By Wendell P. Simpson
Last Thursday, noted Philadelphia playwright, film scenarist and author Charles Fuller introduced his first novel, ‘Snatch’ to an enthusiastic and attentive audience during a book signing at the African American Museum in Philadelphia (AAMP).
A crowd of about 100 filled the museum’s auditorium as native son Fuller debuted the book and the story behind the tome’s creation.
‘Snatch,’ set in New York City in 1838, is the story of two brothers, David and Charles, ‘free’ African American kids who meet and befriend an escaped slave while eluding a notoriously efficient slaver catcher called Snatch. The book’s rich, detailed narrative unveils a portrait of life for free Blacks in antebellum New York.
Fuller is best known for his play, ‘A Soldiers’ Play’, which earned a coveted Pulitzer Prize, and which served as the basis for his Oscar-nominated screenplay, ‘A Soldiers’ Story’. Other work for which Fuller has won acclaim include the plays ‘Zoo man and the Sign,’ an Obie award winner, and ‘The Village: A Party’.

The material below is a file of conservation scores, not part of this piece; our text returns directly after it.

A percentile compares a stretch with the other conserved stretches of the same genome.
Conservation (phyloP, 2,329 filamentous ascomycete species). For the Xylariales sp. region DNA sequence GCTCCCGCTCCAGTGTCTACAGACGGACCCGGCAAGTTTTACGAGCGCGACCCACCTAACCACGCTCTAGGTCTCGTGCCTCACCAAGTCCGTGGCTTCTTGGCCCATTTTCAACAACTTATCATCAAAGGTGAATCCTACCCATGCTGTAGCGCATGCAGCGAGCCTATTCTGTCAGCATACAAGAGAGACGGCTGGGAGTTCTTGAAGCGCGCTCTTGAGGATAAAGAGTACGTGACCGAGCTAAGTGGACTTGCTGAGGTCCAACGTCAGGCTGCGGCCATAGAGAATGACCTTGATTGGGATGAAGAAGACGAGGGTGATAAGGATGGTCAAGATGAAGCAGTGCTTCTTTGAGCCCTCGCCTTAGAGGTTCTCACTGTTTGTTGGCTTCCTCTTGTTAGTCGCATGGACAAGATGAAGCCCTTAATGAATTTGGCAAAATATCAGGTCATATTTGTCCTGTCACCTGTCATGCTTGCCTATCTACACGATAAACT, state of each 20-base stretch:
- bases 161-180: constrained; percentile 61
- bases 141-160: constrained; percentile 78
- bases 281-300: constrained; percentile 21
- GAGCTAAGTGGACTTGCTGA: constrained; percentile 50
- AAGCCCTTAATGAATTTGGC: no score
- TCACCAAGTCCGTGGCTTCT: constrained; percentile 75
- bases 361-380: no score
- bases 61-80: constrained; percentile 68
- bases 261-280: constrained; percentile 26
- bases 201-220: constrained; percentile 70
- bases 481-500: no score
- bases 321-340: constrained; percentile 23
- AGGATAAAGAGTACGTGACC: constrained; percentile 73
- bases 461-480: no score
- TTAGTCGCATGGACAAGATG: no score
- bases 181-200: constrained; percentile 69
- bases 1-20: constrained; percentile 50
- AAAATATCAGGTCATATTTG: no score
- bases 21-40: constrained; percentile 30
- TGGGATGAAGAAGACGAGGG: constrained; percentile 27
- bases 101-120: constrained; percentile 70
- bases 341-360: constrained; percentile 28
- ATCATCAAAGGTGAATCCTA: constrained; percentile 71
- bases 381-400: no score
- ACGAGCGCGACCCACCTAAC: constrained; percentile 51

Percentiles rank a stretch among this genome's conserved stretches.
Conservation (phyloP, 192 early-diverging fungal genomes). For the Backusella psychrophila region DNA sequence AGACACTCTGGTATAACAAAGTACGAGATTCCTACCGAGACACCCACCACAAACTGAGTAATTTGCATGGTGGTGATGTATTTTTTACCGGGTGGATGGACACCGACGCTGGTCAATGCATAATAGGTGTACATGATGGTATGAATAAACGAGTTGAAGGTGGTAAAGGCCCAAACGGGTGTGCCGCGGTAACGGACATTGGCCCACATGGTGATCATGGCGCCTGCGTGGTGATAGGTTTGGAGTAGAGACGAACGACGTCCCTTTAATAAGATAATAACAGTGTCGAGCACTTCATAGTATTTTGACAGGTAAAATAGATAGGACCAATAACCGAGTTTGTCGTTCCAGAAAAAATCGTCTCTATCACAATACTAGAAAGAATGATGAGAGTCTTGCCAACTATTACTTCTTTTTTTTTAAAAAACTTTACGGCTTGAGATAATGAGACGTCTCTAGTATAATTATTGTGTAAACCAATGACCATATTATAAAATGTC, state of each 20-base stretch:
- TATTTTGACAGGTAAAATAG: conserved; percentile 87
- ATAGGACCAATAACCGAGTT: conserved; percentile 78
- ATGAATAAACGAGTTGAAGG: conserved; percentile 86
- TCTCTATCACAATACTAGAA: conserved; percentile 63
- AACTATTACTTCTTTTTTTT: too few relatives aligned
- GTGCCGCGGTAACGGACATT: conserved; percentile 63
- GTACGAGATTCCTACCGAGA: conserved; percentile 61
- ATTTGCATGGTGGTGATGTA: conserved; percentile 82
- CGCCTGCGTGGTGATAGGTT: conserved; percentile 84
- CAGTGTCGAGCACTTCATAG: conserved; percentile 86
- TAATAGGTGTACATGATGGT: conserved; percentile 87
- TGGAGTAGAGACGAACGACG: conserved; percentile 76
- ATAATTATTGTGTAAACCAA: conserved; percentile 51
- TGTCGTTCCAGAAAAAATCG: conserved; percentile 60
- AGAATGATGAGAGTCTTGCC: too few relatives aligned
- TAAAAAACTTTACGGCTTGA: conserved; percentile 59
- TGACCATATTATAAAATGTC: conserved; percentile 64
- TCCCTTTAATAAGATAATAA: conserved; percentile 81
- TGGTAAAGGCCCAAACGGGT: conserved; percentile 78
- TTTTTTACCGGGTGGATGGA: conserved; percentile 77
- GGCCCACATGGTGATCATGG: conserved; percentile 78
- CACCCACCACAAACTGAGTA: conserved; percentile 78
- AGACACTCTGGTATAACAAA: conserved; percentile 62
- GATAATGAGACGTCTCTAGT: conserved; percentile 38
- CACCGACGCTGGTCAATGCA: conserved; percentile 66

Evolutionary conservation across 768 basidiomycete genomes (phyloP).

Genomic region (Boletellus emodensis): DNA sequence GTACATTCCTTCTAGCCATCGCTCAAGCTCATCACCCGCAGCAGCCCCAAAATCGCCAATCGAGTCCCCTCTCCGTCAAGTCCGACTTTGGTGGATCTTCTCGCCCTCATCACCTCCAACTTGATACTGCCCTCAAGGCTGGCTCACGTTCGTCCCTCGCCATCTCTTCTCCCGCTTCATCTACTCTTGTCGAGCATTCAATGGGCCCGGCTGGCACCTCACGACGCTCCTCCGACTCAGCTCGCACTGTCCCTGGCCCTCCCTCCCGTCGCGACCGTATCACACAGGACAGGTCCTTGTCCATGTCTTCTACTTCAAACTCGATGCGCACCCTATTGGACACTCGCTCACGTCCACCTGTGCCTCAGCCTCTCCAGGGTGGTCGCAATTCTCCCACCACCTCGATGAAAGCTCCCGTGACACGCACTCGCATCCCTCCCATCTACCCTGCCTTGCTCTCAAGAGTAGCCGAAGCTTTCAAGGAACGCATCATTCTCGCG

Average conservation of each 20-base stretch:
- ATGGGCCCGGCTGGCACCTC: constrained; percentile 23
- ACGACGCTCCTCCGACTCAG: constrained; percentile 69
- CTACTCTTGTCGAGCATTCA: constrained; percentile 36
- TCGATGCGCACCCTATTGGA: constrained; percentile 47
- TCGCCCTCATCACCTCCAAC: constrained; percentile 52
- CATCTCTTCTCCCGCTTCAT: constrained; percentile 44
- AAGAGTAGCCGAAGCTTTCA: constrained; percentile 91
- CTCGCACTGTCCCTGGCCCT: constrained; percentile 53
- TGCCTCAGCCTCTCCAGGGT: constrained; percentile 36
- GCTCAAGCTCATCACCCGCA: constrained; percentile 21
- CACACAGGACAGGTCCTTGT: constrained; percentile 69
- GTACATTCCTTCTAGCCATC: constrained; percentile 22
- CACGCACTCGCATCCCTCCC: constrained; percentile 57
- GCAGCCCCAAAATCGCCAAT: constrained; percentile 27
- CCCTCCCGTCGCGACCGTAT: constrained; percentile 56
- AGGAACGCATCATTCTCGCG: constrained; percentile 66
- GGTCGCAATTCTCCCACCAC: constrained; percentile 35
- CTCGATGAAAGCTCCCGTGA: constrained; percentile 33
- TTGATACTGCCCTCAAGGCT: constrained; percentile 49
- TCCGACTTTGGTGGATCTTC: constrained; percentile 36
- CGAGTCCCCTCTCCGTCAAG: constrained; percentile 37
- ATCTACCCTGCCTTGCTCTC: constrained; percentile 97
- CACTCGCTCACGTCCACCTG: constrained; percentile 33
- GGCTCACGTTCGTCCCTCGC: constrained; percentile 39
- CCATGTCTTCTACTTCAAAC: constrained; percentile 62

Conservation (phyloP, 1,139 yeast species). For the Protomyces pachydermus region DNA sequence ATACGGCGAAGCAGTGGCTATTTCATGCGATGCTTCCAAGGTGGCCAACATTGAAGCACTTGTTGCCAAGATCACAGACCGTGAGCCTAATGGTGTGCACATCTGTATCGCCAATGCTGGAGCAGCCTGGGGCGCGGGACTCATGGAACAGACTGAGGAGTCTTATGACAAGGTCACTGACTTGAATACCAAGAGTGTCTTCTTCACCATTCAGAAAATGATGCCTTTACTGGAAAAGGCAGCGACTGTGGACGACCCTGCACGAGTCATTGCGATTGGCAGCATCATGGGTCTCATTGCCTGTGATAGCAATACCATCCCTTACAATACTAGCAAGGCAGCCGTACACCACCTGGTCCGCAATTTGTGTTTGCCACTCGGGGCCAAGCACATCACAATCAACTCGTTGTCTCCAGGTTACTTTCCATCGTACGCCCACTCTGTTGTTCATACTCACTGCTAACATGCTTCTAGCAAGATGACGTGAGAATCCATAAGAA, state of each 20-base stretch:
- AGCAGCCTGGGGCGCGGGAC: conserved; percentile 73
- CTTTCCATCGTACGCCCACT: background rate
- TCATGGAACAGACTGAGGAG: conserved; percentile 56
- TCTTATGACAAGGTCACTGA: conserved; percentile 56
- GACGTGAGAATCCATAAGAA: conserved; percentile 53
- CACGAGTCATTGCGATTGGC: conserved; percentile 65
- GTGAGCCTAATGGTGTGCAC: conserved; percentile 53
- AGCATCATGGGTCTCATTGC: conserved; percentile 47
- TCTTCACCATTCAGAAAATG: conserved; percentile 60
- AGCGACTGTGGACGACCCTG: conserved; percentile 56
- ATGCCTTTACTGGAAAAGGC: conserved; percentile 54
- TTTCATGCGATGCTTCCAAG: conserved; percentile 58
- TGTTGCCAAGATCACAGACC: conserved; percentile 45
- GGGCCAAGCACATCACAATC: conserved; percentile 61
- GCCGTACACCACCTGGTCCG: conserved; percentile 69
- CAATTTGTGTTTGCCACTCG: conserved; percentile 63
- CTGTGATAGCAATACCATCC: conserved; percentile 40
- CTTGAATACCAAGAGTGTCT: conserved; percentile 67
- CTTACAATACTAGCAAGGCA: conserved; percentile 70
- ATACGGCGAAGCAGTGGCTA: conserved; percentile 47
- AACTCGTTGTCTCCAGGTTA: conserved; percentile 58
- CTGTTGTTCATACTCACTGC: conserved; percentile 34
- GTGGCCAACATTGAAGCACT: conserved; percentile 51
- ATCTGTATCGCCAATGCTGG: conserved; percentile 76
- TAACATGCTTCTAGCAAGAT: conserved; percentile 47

‘Snatch’ is Fuller’s first work aimed specifically at children. It is a work whose origins lie with a long time promise the writer made to his kids to portray a story about African American youth.
“‘Snatch’ took forty years to happen,” Fuller explained. “There were many stories about our great heroes who fought in the civil rights struggle, but I wanted to write a book in which the heroes were two young black kids. I also wanted to do something that would allow them to decide the outcome of the story.
“I wanted to put the story in history on such a way that kids would be able to see that time, to feel it and to understand that Black people in America were not powerless. History belies that idea.”